119. Telegram From the Embassy in the United Arab Republic to the Department of State1
Cairo, June 1, 1967, 1435Z.
8333. For Battle from Yost. Ref: State 205157.2
- Agree that Arab unity is fragile affair and present display will not last indefinitely. However, there is agreement among those I have consulted that it has been extremely well orchestrated and has acquired sufficient momentum to carry it for some time, certainly several weeks.
- While popular enthusiasm is helpful, and can be turned on and off with relative ease, it is not essential, at least in UAR, to maintaining firm military and political posture. This depends almost wholly on leaders and armed forces. There is little likelihood of “battle fatigue” among either of these in near future.
- There is little question that passage of time without serious challenge to UAR or Arab positions would create more flexible situation and less heated atmosphere. However, continued public challenge to UAR position on Aqaba and reports of maritime powers preparing to break blockade by force constitute built-in issue on which to keep tempers at high pitch and maintain Arab unity at current or higher level.
- I recognize problem Department faces in endeavoring to restrain Israelis from military action by assuring them of alternative means of breaking blockade. However, as long as prospect either of Israeli attack or Western use of force in straits seems imminent, Arab excitement and unity will probably mount rather than decline.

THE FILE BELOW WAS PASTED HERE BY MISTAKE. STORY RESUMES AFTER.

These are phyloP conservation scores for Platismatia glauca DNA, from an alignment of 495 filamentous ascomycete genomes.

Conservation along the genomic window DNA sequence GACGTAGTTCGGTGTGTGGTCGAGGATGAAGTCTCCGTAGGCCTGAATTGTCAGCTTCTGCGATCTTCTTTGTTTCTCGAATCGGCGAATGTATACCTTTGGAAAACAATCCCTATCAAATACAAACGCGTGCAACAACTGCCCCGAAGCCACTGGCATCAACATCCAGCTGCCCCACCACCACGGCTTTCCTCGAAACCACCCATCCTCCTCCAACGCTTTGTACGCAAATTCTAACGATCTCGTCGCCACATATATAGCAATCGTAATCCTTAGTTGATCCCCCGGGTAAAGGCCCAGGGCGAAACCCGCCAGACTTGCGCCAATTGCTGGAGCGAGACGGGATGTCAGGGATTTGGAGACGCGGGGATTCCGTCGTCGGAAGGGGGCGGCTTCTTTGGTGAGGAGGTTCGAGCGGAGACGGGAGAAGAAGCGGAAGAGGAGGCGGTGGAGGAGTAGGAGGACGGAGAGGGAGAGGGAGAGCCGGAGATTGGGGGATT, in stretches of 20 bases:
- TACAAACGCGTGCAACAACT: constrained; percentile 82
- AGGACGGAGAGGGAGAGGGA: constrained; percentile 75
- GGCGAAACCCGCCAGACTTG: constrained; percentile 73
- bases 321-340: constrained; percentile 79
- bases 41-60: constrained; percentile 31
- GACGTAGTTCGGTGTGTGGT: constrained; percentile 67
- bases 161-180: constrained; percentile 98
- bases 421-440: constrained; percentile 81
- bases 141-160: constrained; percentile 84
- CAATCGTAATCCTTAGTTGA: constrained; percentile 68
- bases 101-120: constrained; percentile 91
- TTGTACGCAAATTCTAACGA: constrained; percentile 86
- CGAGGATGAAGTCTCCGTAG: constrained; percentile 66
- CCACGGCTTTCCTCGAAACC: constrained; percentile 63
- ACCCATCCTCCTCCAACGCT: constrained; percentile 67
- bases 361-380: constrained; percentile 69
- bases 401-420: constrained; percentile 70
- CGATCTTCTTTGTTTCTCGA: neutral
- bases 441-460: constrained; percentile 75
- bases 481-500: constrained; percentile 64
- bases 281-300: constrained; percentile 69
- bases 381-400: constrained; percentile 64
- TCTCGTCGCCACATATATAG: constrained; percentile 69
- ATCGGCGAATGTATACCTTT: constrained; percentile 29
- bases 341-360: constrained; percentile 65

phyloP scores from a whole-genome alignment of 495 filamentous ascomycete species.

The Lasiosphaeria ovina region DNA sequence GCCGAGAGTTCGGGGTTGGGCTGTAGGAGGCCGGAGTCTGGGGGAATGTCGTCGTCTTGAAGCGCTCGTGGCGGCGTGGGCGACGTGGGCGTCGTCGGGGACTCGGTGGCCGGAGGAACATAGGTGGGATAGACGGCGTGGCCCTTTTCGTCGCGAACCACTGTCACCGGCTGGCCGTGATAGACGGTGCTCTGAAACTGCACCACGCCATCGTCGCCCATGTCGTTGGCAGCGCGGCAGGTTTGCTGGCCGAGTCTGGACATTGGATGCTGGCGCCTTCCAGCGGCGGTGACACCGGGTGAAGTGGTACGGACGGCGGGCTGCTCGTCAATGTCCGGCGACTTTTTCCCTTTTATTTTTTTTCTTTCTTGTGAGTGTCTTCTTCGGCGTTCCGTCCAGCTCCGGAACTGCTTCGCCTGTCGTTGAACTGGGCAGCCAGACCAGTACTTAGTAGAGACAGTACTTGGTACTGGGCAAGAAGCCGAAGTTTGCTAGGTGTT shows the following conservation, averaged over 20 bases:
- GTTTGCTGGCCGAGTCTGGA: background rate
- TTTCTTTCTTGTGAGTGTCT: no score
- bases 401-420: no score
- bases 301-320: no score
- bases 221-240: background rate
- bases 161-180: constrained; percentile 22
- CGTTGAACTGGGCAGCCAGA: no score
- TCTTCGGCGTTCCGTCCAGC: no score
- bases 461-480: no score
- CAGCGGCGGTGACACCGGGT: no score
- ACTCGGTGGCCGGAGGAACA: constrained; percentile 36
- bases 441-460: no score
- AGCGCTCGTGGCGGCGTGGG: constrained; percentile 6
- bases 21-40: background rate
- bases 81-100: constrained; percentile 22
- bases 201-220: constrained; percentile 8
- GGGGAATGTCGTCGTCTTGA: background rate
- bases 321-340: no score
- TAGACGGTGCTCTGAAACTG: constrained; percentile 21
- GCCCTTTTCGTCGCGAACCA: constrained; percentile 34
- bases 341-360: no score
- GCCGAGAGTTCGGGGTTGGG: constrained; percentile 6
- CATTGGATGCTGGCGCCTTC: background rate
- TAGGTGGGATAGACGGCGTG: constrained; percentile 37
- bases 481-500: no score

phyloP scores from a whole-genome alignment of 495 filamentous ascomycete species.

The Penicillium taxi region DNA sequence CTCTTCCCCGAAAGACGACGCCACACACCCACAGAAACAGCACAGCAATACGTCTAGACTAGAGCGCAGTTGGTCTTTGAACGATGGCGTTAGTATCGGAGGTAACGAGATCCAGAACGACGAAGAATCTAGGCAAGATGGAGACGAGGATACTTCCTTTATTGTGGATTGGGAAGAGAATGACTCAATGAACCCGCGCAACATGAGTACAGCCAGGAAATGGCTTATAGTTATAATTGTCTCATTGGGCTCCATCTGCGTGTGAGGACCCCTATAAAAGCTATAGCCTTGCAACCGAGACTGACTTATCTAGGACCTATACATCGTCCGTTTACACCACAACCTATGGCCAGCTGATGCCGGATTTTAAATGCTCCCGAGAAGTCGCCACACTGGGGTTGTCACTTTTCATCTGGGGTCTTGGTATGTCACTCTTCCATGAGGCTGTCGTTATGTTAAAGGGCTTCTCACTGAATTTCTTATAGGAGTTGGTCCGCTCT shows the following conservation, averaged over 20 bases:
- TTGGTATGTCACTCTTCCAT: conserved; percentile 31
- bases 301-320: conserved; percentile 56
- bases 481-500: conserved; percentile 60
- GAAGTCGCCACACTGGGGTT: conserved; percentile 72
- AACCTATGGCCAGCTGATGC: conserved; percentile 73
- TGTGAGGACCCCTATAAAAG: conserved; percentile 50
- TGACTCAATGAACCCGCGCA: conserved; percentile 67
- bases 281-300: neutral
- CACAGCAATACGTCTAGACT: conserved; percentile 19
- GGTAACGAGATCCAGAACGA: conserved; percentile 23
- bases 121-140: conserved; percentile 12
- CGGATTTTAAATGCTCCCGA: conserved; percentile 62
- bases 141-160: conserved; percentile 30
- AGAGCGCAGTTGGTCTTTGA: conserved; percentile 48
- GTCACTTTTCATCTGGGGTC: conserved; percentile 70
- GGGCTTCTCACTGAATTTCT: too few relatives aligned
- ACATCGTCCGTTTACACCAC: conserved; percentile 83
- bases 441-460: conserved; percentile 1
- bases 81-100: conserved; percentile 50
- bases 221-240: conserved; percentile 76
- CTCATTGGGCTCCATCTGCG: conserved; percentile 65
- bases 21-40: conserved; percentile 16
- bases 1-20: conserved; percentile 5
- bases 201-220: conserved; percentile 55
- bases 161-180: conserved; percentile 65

- Crisis could probably be defused if way could be found to put Aqaba issue on ice for few weeks. However, this would presumably require either UAR temporarily permitting oil to pass or Israel temporarily acquiescing in oil being excluded. We doubt Nasser could tolerate former without unacceptable loss of face.
- If crisis could be defused in this respect, we believe, barring accidents or provocations, modus vivendi governing other elements of [Page 218] problem, such as UN observers along UAR-Israeli frontier, could probably be worked out. Under these circumstance passions would cool off and traditional Arab diversity be likely to reassert itself.
- This estimate is based on assumption, which I am inclined to believe is correct but cannot vouch for, that Nasser will be satisfied at this juncture with substantial restoration status quo ante 1956 and will not exploit or be swept along by present Arab euphoria to claim further gains at Israeli expense. Of course, longer crisis continues at current temperature greater is danger bids might be raised on both sides.
- Source: National Archives and Records Administration, RG 59, Central Files 1967–69, POL ARAB–ISR. Secret; Priority; Exdis. Repeated Priority to USUN. Received and passed to the White House at 11:58 a.m. A copy was sent to the President by Walt Rostow at 4:05 p.m. with a note describing it as “an evenhanded view” from Yost. (Johnson Library, National Security File, Country File, Middle East Crisis, Vol. III)↩
- In telegram 205157 to Cairo, May 31, Battle responded to Yost’s views in Document 100. He stated that past experience had shown that “bursts of Arab determination and ‘unity’ were of relatively short duration,” and he asked, “Are we right in assuming that passage of time without direct Israel challenge to UAR or Arab positions would make more flexible situation in which to work?” (National Archives and Records Administration, RG 59, Central Files 1967–69, POL ARAB–ISR)↩